William E. Nelson. Marbury v. Madison: The Origins and Legacy of Judicial Review. Lawrence: University Press of Kansas, 2000. vii + 142 pgs. $29.95 (cloth), ISBN 978-0-7006-1062-4.
Reviewed by KC Johnson (Brooklyn College, City University of New York)
Published on H-Law (July, 2001)
William Nelson's Marbury v. Madison is a slim book (125 pages of text) that covers a good deal of ground--judicial review in theory and practice, domestic and international, from the eighteenth century until the present. Nelson, the Edward Weinfeld Professor of Law at New York University School of Law, emerges as a strong defender of Chief Justice John Marshall's decision--both in its political and judicial contexts. More imaginatively, he offers a clear and convincing survey of how judicial review changed from a politically neutral to a politically charged concept.
Nelson states in his introduction that his "main objective is neither to criticize nor to praise Marbury v. Madison." Rather, he seeks to understand the decision "as a step in the ongoing elaboration of American, and, more recently, global constitutionalism."
In a narrow context, that disclaimer holds true, but in fact, Nelson offers a sophisticated defense of Marbury from a historian's viewpoint, reminding us of the need to view the decision in the context of its time rather than our own. Marbury, Nelson contends, embodied the distinction between law and politics central not only to the era's legal thinking but also to its political culture. Americans of the early 19th century, he notes, looked askance at the increasingly firm partisan split between the Federalists and the Republicans; even after the bitter election of 1800, they hoped that the day of political parties would not be permanent. As part of that belief, they viewed certain questions--such as property rights--as inherently the province of the judiciary, and therefore a proper topic for judicial review rather than the legislative arena.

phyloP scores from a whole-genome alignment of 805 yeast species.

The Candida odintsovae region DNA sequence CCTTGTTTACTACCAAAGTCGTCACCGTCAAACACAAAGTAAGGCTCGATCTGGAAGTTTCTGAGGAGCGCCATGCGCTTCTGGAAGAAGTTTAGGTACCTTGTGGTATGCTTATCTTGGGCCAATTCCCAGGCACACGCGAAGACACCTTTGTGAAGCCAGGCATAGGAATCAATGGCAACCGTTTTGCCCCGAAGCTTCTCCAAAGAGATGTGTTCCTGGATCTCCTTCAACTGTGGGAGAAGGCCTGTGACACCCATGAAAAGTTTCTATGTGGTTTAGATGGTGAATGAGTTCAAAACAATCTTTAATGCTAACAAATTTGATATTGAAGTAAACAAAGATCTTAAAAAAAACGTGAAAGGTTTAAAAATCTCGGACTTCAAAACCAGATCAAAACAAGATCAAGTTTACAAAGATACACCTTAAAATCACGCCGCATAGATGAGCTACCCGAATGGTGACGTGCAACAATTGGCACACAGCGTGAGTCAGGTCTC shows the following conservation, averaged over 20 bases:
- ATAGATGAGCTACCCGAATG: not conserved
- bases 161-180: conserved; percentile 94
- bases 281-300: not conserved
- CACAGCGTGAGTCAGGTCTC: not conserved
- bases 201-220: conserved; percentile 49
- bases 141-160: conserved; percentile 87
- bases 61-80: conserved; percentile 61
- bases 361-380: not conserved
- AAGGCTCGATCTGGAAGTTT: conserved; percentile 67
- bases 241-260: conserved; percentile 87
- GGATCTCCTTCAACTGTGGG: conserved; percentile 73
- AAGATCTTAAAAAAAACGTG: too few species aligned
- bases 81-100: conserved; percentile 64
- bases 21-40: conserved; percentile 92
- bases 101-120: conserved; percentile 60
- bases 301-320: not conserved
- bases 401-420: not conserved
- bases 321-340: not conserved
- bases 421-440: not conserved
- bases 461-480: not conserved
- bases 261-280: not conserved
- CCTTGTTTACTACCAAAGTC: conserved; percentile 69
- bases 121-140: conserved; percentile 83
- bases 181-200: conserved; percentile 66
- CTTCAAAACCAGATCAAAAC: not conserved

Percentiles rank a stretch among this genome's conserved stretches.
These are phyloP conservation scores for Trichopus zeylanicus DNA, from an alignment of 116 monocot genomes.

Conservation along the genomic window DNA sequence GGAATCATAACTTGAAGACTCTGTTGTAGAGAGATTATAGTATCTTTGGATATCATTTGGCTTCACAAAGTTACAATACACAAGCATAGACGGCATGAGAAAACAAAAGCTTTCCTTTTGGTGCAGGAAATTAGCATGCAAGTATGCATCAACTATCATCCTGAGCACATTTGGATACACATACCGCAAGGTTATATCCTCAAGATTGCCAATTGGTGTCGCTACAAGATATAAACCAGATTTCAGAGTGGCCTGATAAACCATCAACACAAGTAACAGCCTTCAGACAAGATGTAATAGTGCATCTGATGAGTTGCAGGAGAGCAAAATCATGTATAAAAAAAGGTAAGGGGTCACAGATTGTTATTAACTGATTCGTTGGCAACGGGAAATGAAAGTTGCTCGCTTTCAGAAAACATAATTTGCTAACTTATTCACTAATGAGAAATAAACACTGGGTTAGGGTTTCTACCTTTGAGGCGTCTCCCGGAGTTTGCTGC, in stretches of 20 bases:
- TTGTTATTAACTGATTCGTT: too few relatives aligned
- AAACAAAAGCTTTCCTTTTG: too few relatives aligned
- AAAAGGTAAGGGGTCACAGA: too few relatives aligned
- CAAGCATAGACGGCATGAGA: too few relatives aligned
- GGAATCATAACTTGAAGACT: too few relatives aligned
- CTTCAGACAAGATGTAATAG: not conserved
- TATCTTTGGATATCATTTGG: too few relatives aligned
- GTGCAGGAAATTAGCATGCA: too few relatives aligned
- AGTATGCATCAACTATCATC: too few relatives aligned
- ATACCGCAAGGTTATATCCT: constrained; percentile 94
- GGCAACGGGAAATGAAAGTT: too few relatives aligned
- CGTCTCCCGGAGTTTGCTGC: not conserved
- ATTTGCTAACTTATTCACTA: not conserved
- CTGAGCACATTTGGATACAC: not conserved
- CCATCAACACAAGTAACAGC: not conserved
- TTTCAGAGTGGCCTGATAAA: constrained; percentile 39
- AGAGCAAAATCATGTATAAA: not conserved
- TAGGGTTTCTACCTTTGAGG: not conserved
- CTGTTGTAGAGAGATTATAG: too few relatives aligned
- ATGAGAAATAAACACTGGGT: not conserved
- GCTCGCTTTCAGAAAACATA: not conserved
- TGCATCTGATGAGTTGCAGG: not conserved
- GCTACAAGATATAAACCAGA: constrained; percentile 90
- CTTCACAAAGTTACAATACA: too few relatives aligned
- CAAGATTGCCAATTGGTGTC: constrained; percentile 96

Nelson stresses how Marshall, whom he carefully paints as a moderate, operated within this legal and cultural framework in writing his opinion in Marbury. Because William Marbury's commission clearly represented property, finding for Secretary of State James Madison on the grounds of the case would undermine the distinction between law and politics and would give the political branch excessive power on such questions. But to compel Madison to grant Marbury his commission would involve the Supreme Court squarely in the political dispute still brewing between Federalists and Republicans, and perhaps lead to Marshall's impeachment. And so the decision declared unconstitutional a section of the Judiciary Act of 1789 which, Marshall contended, incorrectly thrust the judiciary into politics in the first place.
This duality--that both halves of the Marbury decision fell on the legal side of the legal/political divide--explains the decision's durability and popularity on all sides of the political spectrum. Nelson reasons that judicial review took root "only because Marshall and his contemporaries believed, at some level, that the principles underlying constitutional government were nonpolitical--that is, that those principles existed independently of the will of the political actors."